Because risotto is so simple, I like to use the freshest ingredients when I make it such as seasonal vegetables, fresh herbs and good cheese.

Asparagus is perfect addition to risotto, and now in season. This spear-shaped veggie is an awesome weapon for your health. It’s packed with disease-fighting nutrients including fiber, folate, vitamins A, C, E and K and glutathione, a detoxifying compound that may protect against certain types of cancer. And it’s loaded with age-defying antioxidants that work to neutralize cell-damaging free radicals in your body. Look for spears with tight buds and firm stalks without wrinkles.

Spring Asparagus Risotto
Servings: 4 • Size: 1 generous cup as a main • Old Points: 5 pts • Points+: 7 pts
Calories: 255 • Fat: 4 g • Protein: 9 g • Carb: 43 g Fiber: 2 g • Sugar: 0 g
Sodium: 630 mg


  • 4 1/2 cups low-sodium chicken or vegetable broth
  • 2 tsp olive oil
  • 1/3 cup shallots, chopped
  • 1 cup arborio rice
  • 2 oz dry white wine
  • 3/4 lb thin asparagus spears, tough ends trimmed, cut 2-inches long
  • 1-2 tsp fresh lemon juice
  • 1/4 cup chopped fresh parsley
  • 1/4 cup freshly grated Parmigiano-Reggiano, plus more for serving
  • salt and fresh cracked pepper, to taste
  • 1 tsp grated lemon zest for garnish


In a large saucepan, heat broth over medium-high heat. When it boils, reduce heat to a simmer and maintain over low heat, taste for salt and adjust as needed.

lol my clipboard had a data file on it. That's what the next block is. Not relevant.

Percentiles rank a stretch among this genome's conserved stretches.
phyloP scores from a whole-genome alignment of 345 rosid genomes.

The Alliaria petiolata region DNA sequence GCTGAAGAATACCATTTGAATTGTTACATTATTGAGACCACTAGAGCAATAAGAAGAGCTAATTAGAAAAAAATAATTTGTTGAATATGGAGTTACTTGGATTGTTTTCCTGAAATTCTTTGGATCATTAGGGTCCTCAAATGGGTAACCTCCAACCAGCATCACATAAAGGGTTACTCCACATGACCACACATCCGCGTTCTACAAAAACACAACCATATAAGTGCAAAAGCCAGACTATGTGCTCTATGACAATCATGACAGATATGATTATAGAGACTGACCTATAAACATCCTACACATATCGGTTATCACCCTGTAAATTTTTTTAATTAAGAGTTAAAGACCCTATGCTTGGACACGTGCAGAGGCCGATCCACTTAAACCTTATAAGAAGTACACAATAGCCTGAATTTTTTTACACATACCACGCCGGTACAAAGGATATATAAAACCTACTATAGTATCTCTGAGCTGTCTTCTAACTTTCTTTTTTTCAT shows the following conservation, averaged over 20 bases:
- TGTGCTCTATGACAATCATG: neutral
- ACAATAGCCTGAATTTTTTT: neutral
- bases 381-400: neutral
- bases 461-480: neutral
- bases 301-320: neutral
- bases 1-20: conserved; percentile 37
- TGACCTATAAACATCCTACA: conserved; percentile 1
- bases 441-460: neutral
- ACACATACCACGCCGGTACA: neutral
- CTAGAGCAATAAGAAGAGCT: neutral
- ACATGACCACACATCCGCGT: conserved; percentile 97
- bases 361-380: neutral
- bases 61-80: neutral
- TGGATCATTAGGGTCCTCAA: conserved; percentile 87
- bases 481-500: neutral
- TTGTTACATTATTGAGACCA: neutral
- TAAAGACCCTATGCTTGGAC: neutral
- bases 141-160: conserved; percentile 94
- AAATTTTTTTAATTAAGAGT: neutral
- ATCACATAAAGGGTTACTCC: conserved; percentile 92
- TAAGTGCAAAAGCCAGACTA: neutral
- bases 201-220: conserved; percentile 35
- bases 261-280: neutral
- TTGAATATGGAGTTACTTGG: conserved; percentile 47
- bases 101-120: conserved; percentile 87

In a large heavy saucepan over medium heat, heat the oil and add the shallots; sauté 3-4 minute. Add the rice; mix well so the rice is coated throughout and saute until the rice is slightly translucent, about 2-3 minutes. Add the wine and stir until it is absorbed. 

Add a ladleful of the simmering stock; stir and wait until it is absorbed before adding another ladleful stirring gently and almost constantly. 

Continue this process until the rice is creamy, tender to the bite, but slightly firm in the center. Add the asparagus along with the last ladle of broth and continue cooking 5 minutes, total time should be about 25-30 minutes from the time you started. When all the liquid is absorbed, remove from heat and stir in the lemon juice, parsley and Parmigiano-Reggiano.

Serve immediately and top with fresh cracked pepper, lemon zest, and extra grated cheese if desired.

Makes over 4 cups.

Nutritional information for asparagus provided by Heather K Jones[1], RD.


  1. ^ Heather K Jones (www.heatherkjones.com)

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Honey-Teriyaki Salmon

Asian honey glazed salmon – an easy dish you can make any
night of the week. Simply fill a resealable bag with the marinade
ingredients, then add the salmon until you’re ready to cook.

Then when
you’re ready to start dinner, make your sides and your fish will be done in less than 15 minutes.